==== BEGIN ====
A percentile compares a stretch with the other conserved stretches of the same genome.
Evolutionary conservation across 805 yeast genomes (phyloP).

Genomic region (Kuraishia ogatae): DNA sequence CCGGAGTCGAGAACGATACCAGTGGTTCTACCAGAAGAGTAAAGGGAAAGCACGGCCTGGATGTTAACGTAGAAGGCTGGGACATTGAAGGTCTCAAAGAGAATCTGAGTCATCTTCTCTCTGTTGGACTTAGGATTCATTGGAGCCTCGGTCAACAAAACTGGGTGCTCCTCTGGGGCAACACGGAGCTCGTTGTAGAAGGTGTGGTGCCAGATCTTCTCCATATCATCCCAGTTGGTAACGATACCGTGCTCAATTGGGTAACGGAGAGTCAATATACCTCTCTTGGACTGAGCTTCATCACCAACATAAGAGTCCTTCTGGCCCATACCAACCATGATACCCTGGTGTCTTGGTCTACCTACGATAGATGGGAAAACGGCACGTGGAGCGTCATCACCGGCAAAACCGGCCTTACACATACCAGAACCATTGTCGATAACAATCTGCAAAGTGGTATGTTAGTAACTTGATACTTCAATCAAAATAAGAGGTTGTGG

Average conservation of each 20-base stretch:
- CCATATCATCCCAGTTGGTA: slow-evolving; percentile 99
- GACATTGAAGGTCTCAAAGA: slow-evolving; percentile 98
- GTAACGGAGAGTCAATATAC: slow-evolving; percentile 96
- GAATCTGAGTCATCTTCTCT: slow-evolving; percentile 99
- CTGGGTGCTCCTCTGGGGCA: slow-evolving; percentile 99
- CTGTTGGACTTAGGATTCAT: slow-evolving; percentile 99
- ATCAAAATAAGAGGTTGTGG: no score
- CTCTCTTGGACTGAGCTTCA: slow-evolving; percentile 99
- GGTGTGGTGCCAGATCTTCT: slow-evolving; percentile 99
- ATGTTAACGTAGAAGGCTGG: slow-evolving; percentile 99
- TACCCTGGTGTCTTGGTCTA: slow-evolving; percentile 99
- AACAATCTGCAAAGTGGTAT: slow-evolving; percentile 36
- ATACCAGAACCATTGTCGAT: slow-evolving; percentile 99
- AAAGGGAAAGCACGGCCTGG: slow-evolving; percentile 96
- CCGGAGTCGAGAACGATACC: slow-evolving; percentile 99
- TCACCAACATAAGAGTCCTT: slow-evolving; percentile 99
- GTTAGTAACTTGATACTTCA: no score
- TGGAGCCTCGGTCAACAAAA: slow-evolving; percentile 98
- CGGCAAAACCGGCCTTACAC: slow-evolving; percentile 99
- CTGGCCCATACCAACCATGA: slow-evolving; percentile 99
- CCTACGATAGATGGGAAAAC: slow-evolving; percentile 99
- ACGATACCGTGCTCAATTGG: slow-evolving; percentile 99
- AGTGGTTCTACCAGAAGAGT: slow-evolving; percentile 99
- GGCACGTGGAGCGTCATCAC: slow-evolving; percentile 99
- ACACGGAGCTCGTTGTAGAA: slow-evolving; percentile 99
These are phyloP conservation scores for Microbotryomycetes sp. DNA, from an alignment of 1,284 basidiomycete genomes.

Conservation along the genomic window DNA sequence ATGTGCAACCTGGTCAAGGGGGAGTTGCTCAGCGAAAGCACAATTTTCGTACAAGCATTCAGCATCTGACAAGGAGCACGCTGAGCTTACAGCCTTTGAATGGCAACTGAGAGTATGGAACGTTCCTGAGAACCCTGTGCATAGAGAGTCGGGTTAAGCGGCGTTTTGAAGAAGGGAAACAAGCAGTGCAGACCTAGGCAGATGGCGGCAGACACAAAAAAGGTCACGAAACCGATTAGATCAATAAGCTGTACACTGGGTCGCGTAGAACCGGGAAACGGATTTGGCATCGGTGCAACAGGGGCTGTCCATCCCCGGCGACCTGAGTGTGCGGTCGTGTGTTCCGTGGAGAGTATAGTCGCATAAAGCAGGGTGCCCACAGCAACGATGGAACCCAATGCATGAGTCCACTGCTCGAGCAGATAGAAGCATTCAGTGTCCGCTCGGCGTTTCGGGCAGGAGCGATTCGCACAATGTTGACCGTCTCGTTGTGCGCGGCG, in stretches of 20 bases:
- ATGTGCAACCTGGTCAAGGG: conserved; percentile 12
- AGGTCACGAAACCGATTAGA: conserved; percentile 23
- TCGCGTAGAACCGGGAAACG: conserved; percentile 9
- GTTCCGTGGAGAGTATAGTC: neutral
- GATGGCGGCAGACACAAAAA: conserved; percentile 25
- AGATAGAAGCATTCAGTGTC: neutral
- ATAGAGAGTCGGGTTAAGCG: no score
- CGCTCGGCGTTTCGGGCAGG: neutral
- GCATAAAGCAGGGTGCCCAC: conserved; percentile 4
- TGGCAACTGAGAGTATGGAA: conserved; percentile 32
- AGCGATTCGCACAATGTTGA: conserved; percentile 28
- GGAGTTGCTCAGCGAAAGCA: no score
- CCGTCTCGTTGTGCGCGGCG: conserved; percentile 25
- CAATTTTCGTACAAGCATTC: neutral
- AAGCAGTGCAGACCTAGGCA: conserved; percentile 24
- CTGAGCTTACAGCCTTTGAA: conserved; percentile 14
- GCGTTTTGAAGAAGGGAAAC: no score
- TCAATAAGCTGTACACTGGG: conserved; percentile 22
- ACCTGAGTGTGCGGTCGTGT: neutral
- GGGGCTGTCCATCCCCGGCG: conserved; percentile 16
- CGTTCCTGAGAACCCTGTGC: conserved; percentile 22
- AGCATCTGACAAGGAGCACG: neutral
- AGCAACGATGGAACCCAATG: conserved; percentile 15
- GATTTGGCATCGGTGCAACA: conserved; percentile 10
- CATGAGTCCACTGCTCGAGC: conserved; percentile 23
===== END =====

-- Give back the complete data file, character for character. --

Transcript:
A percentile compares a stretch with the other conserved stretches of the same genome.
Evolutionary conservation across 805 yeast genomes (phyloP).

Genomic region (Kuraishia ogatae): DNA sequence CCGGAGTCGAGAACGATACCAGTGGTTCTACCAGAAGAGTAAAGGGAAAGCACGGCCTGGATGTTAACGTAGAAGGCTGGGACATTGAAGGTCTCAAAGAGAATCTGAGTCATCTTCTCTCTGTTGGACTTAGGATTCATTGGAGCCTCGGTCAACAAAACTGGGTGCTCCTCTGGGGCAACACGGAGCTCGTTGTAGAAGGTGTGGTGCCAGATCTTCTCCATATCATCCCAGTTGGTAACGATACCGTGCTCAATTGGGTAACGGAGAGTCAATATACCTCTCTTGGACTGAGCTTCATCACCAACATAAGAGTCCTTCTGGCCCATACCAACCATGATACCCTGGTGTCTTGGTCTACCTACGATAGATGGGAAAACGGCACGTGGAGCGTCATCACCGGCAAAACCGGCCTTACACATACCAGAACCATTGTCGATAACAATCTGCAAAGTGGTATGTTAGTAACTTGATACTTCAATCAAAATAAGAGGTTGTGG

Average conservation of each 20-base stretch:
- CCATATCATCCCAGTTGGTA: slow-evolving; percentile 99
- GACATTGAAGGTCTCAAAGA: slow-evolving; percentile 98
- GTAACGGAGAGTCAATATAC: slow-evolving; percentile 96
- GAATCTGAGTCATCTTCTCT: slow-evolving; percentile 99
- CTGGGTGCTCCTCTGGGGCA: slow-evolving; percentile 99
- CTGTTGGACTTAGGATTCAT: slow-evolving; percentile 99
- ATCAAAATAAGAGGTTGTGG: no score
- CTCTCTTGGACTGAGCTTCA: slow-evolving; percentile 99
- GGTGTGGTGCCAGATCTTCT: slow-evolving; percentile 99
- ATGTTAACGTAGAAGGCTGG: slow-evolving; percentile 99
- TACCCTGGTGTCTTGGTCTA: slow-evolving; percentile 99
- AACAATCTGCAAAGTGGTAT: slow-evolving; percentile 36
- ATACCAGAACCATTGTCGAT: slow-evolving; percentile 99
- AAAGGGAAAGCACGGCCTGG: slow-evolving; percentile 96
- CCGGAGTCGAGAACGATACC: slow-evolving; percentile 99
- TCACCAACATAAGAGTCCTT: slow-evolving; percentile 99
- GTTAGTAACTTGATACTTCA: no score
- TGGAGCCTCGGTCAACAAAA: slow-evolving; percentile 98
- CGGCAAAACCGGCCTTACAC: slow-evolving; percentile 99
- CTGGCCCATACCAACCATGA: slow-evolving; percentile 99
- CCTACGATAGATGGGAAAAC: slow-evolving; percentile 99
- ACGATACCGTGCTCAATTGG: slow-evolving; percentile 99
- AGTGGTTCTACCAGAAGAGT: slow-evolving; percentile 99
- GGCACGTGGAGCGTCATCAC: slow-evolving; percentile 99
- ACACGGAGCTCGTTGTAGAA: slow-evolving; percentile 99
These are phyloP conservation scores for Microbotryomycetes sp. DNA, from an alignment of 1,284 basidiomycete genomes.

Conservation along the genomic window DNA sequence ATGTGCAACCTGGTCAAGGGGGAGTTGCTCAGCGAAAGCACAATTTTCGTACAAGCATTCAGCATCTGACAAGGAGCACGCTGAGCTTACAGCCTTTGAATGGCAACTGAGAGTATGGAACGTTCCTGAGAACCCTGTGCATAGAGAGTCGGGTTAAGCGGCGTTTTGAAGAAGGGAAACAAGCAGTGCAGACCTAGGCAGATGGCGGCAGACACAAAAAAGGTCACGAAACCGATTAGATCAATAAGCTGTACACTGGGTCGCGTAGAACCGGGAAACGGATTTGGCATCGGTGCAACAGGGGCTGTCCATCCCCGGCGACCTGAGTGTGCGGTCGTGTGTTCCGTGGAGAGTATAGTCGCATAAAGCAGGGTGCCCACAGCAACGATGGAACCCAATGCATGAGTCCACTGCTCGAGCAGATAGAAGCATTCAGTGTCCGCTCGGCGTTTCGGGCAGGAGCGATTCGCACAATGTTGACCGTCTCGTTGTGCGCGGCG, in stretches of 20 bases:
- ATGTGCAACCTGGTCAAGGG: conserved; percentile 12
- AGGTCACGAAACCGATTAGA: conserved; percentile 23
- TCGCGTAGAACCGGGAAACG: conserved; percentile 9
- GTTCCGTGGAGAGTATAGTC: neutral
- GATGGCGGCAGACACAAAAA: conserved; percentile 25
- AGATAGAAGCATTCAGTGTC: neutral
- ATAGAGAGTCGGGTTAAGCG: no score
- CGCTCGGCGTTTCGGGCAGG: neutral
- GCATAAAGCAGGGTGCCCAC: conserved; percentile 4
- TGGCAACTGAGAGTATGGAA: conserved; percentile 32
- AGCGATTCGCACAATGTTGA: conserved; percentile 28
- GGAGTTGCTCAGCGAAAGCA: no score
- CCGTCTCGTTGTGCGCGGCG: conserved; percentile 25
- CAATTTTCGTACAAGCATTC: neutral
- AAGCAGTGCAGACCTAGGCA: conserved; percentile 24
- CTGAGCTTACAGCCTTTGAA: conserved; percentile 14
- GCGTTTTGAAGAAGGGAAAC: no score
- TCAATAAGCTGTACACTGGG: conserved; percentile 22
- ACCTGAGTGTGCGGTCGTGT: neutral
- GGGGCTGTCCATCCCCGGCG: conserved; percentile 16
- CGTTCCTGAGAACCCTGTGC: conserved; percentile 22
- AGCATCTGACAAGGAGCACG: neutral
- AGCAACGATGGAACCCAATG: conserved; percentile 15
- GATTTGGCATCGGTGCAACA: conserved; percentile 10
- CATGAGTCCACTGCTCGAGC: conserved; percentile 23